Mentioned Suspect Entities & Suppliers:
Distinguished representatives, ladies and gentlemen,
As mentioned by the DG in his introductory statement, under this sub-item, in addition to the report on Egypt - to which I have nothing to add - I will now briefly inform you of the progress made in our verification activities in the Islamic Republic of Iran and on the issue of Small Quantities Protocols.
Implementation of Safeguards in the Islamic Republic of Iran
In November 2004, the Secretariat provided a comprehensive report (GOV/2004/83) on the Agency's verification of Iran's compliance with its NPT safeguards agreement and its voluntary suspension of enrichment related and reprocessing activities. This oral update provides a summary of developments since then.
Since the November 2004 meeting of the Board of Governors, Iran has facilitated in a timely manner Agency access to nuclear material and facilities under its Safeguards Agreement and Additional Protocol. During this period, the Agency has carried out inspections at facilities in Tehran, Natanz and Esfahan, as well as complementary access at three locations.
The Agency is expecting some progress with regard to the contamination issue: it has agreed with the Member State concerned on the modalities for sampling a number of old centrifuge components, which could provide information on the origin of the low enriched and high enriched uranium particle contamination found at various locations in Iran. In January 2005, an Agency team again visited locations in another Member State where, according to Iran, the centrifuge components had been stored prior to their shipment to Iran. Environmental samples were collected from these locations and will also be analysed.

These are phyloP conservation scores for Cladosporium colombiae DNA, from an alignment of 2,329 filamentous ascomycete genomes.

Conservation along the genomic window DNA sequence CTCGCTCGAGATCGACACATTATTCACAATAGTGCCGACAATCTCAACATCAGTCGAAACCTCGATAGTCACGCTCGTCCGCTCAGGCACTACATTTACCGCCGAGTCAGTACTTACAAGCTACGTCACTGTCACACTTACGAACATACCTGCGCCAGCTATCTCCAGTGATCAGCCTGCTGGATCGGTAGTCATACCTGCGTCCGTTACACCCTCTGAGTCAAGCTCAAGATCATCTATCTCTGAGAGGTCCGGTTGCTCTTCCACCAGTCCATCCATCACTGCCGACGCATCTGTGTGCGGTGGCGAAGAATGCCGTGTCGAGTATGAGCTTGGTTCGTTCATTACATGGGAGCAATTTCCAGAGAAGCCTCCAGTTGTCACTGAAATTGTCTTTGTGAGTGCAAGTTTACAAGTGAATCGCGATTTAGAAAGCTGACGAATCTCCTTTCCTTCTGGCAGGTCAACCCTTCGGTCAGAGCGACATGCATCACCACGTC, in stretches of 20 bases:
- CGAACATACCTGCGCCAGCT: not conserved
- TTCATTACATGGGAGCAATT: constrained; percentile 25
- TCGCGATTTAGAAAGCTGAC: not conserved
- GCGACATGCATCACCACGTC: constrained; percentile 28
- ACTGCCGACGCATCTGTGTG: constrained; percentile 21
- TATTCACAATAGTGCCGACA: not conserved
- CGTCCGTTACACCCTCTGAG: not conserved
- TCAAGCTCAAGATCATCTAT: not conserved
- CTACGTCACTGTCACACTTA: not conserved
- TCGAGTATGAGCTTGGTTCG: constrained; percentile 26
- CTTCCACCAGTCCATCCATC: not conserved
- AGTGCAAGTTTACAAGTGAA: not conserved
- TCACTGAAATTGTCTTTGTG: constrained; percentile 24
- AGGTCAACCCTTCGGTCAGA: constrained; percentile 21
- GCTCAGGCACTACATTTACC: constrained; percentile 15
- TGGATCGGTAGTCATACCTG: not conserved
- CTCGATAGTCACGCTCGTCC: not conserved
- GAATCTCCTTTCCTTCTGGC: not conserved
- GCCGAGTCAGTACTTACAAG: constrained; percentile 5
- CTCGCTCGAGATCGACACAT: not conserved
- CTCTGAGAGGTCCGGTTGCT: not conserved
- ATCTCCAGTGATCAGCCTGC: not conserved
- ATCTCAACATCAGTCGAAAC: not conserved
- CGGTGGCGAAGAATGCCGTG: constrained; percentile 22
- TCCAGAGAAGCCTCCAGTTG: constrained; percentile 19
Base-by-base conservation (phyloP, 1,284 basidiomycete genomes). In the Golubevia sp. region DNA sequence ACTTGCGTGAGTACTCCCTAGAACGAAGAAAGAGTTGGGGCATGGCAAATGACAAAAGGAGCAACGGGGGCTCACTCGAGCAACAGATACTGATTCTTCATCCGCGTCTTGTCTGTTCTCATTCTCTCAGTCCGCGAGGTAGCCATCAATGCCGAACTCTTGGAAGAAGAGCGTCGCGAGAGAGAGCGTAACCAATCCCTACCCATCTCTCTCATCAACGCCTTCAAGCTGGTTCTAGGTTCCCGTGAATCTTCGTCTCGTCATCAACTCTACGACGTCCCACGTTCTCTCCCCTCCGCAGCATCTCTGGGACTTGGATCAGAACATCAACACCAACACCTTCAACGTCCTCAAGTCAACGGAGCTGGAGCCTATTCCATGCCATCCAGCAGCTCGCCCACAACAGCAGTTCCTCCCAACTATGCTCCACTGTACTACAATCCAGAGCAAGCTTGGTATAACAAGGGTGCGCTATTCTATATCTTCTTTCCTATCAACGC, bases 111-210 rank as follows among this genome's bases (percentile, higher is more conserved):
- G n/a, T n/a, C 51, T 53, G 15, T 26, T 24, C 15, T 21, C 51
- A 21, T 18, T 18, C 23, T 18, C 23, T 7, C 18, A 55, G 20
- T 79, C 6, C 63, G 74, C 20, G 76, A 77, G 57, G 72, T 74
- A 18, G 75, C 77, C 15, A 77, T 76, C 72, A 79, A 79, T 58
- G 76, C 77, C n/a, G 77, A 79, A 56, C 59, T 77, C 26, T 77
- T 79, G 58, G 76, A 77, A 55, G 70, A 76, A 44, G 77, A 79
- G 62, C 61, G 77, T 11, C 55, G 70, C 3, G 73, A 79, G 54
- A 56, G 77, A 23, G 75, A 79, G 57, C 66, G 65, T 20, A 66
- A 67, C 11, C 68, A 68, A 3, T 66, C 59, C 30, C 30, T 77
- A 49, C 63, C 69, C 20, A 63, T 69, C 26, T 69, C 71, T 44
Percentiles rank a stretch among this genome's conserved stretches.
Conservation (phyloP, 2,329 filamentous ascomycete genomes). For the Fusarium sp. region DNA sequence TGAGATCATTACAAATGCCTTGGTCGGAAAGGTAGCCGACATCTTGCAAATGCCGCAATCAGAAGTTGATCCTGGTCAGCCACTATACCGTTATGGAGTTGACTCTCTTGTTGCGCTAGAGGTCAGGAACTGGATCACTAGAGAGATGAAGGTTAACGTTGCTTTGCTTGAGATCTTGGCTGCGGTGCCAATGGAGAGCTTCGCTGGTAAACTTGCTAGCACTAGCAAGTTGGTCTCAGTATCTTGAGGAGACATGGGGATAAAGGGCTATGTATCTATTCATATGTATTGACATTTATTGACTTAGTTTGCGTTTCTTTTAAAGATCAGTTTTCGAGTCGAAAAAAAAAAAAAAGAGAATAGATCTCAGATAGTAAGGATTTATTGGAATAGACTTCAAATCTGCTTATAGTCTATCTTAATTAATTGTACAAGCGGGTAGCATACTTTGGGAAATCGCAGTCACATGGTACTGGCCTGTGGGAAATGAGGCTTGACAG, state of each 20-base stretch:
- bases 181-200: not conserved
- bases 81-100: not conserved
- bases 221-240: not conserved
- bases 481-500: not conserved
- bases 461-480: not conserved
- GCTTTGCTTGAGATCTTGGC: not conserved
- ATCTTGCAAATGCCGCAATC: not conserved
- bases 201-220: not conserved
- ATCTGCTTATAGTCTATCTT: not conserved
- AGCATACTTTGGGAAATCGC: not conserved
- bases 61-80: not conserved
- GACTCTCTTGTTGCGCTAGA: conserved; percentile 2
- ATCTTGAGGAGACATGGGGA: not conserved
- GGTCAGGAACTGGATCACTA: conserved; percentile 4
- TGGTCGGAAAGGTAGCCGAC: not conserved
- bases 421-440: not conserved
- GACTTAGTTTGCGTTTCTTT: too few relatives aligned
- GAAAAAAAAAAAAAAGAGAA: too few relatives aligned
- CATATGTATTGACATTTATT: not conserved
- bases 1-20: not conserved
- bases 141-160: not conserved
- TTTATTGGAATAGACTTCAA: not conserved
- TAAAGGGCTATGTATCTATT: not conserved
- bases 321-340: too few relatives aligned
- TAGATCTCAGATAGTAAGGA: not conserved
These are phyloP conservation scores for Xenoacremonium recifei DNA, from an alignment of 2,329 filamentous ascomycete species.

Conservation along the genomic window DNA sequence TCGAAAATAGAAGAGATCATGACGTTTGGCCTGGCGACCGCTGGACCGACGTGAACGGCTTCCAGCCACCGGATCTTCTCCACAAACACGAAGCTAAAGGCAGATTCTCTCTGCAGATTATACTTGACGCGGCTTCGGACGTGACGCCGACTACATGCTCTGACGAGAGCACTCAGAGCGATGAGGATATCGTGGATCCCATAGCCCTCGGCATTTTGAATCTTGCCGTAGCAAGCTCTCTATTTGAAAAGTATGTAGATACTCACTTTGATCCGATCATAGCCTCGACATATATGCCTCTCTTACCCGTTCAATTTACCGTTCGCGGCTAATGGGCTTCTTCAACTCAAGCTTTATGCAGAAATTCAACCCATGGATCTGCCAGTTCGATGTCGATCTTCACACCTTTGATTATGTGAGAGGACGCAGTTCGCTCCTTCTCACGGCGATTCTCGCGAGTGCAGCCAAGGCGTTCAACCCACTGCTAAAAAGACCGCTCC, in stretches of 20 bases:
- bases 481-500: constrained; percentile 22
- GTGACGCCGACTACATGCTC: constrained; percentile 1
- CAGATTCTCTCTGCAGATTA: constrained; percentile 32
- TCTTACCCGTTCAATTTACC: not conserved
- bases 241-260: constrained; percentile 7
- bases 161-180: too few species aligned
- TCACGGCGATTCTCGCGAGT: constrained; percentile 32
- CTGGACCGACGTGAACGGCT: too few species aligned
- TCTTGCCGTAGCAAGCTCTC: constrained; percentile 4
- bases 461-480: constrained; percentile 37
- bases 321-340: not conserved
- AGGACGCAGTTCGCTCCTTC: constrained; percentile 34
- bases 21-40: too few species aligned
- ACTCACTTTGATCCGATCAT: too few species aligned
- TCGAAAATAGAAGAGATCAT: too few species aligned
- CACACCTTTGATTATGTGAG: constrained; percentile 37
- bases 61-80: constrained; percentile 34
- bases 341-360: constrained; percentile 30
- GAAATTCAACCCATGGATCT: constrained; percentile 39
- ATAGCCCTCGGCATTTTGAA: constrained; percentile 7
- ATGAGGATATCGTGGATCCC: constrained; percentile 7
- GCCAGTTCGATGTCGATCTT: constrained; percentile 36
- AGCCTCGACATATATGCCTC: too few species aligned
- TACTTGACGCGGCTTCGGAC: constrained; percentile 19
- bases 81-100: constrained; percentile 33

Although there has been no new information on the outstanding questions related to the P-2 centrifuge programme, there have been developments in four other areas related to the Agency's verification of Iran's P-1 centrifuge enrichment programme, specifically in connection with: an early offer for centrifuge related technology and sample components; the genesis of the mid-1990s offer for P-1 centrifuge documentation and components for 500 centrifuges; shipping documents related to the delivery of those components and documentation; and technical discussions held between Iran and the intermediaries concerning centrifuge enrichment. I will briefly describe each of these developments.